Why Auto Insurance Minimums May Not Be Enough

Matt Whitehead | Attorney, The Carolina Law Group
Matt Whitehead | Attorney, The Carolina Law Group

In South Carolina, drivers are required to carry auto insurance. The South Carolina Department of Insurance states that the minimum amount of coverage required is:

  • Liability coverage of $25,000 per person for bodily injury and $50,000 per accident
  • Property damage coverage of $25,000 for all property damage in one accident
  • Uninsured motorists coverage of $25,000 per person for bodily injury, $50,000 for all persons injured in one accident, and $25,000 for property damage in one accident (25/50/25)

Many people carry insurance with just the minimum coverage amounts because it costs less in premiums and/or they believe the state-mandated minimums are enough. However, it’s important to understand that the bare minimum amounts of coverage may not be enough to fully protect you in many cases. Here’s why.

Auto Accidents Are Expensive

The average cost of a new vehicle is around $36,000, and even used cars sell on average for almost $20,000. Whiplash, traumatic brain injury (TBI), and broken bones and some of the most common injuries after an auto accident, each of which can cost into the tens of thousands of dollars to treat, depending on the severity. It’s easy to see how the money can start to add up in a bad accident.

While the average property damage claims were $3,231 and bodily injury claims were $15,443 per accident in 2013, according to the RMIIA, these figures take into account minor fender benders and medical issues that cost little to fix. A severe car accident can easily cost ten times that in bodily injury and property damage.

If you’re the at-fault driver carrying only the minimum coverage that doesn’t cover all the damage caused, you can find yourself personally liable for the balance. This could put your assets – including your savings, your future wages, and your home – at risk.

Many Drivers Are Uninsured (or Underinsured)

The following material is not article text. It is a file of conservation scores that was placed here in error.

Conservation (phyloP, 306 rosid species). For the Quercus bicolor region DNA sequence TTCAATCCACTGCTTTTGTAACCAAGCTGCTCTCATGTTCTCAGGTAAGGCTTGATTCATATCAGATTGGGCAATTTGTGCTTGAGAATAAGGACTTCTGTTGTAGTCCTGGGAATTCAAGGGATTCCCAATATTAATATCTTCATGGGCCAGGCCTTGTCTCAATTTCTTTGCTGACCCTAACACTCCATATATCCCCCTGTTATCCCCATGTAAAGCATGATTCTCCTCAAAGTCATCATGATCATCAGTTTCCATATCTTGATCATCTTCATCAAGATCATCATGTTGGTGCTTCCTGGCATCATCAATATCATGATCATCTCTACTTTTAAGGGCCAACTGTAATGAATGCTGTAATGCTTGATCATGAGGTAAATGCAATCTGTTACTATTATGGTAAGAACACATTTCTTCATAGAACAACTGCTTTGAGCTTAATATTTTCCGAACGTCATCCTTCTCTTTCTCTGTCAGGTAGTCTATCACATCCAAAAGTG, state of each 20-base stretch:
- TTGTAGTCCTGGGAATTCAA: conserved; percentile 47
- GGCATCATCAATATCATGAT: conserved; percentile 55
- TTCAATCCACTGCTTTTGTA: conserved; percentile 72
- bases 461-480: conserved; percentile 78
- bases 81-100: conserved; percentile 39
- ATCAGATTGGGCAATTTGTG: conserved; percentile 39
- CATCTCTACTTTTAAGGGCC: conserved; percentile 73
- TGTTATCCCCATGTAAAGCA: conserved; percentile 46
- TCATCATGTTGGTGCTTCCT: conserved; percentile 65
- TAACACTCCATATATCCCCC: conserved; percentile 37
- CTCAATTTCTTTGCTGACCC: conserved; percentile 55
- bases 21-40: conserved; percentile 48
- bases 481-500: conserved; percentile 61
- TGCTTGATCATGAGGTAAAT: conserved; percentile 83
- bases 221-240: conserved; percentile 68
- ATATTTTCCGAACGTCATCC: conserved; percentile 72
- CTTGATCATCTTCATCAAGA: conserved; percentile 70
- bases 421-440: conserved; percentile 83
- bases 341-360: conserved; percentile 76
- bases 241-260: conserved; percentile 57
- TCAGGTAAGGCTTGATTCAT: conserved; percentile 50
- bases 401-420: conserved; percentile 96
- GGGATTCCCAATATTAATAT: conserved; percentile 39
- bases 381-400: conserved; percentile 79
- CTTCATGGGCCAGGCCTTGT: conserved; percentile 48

Nearly 10% of South Carolina drivers are uninsured, according to a study done by the Insurance Research Council. That means if you are in an accident that’s not your fault, there’s a very real possibility that the other driver has no insurance. Your own car insurance policy will step with the uninsured motorists coverage, which is required by law, but as explained above, if you’re carrying the minimum (25/50/25) it may not be enough to cover all your expenses.

Plus, even if the at-fault driver is insured, they may be underinsured and unable to cover the damage they’re responsible for. This is when you’ll want to rely on underinsured motorists coverage on your own policy – if you have it. It’s not required in South Carolina.

While theoretically you would be able to sue the at-fault driver for compensation, the reality is that many people who are uninsured or underinsured in the first place don’t have a lot of assets, so it’s unlikely you’ll get the compensation you’re after from them.

Protect Yourself

The bottom line: Auto insurance minimums won’t fully cover you in many instances, so it’s best to carry more than the minimum. Consider a policy of at least $100,000/$300,000/$100,000 to be better covered in case of a bad accident.

If you have questions about an accident you’ve been in, call today to set up an initial consultation, absolutely free, with one of the experienced auto accident attorneys at The Carolina Law Group.

The Carolina Law Group has four offices in upstate South Carolina for your convenience: Greenville (principal office; call 864.312.4444), West Greenville (864.312.4444), Greer (principal office; call 864.757.5555), and Spartanburg (principal office; call 864.757.5555). Call today.


Matt is a graduate of the South Carolina’s Honors College and the Darla Moore School of Business at the University of South Carolina where he obtained an undergraduate degree in Business Administration. Matt later obtained a Juris Doctor degree from the University of South Carolina School of Law where was a member of the South Carolina Law Review and the legal fraternity Phi Alpha Delta. Matt’s education and experience provides valuable insight into how insurance companies approach the litigation process. This allows Matt to closely work with his clients in protecting their legal rights from the initial claim stage through trial.

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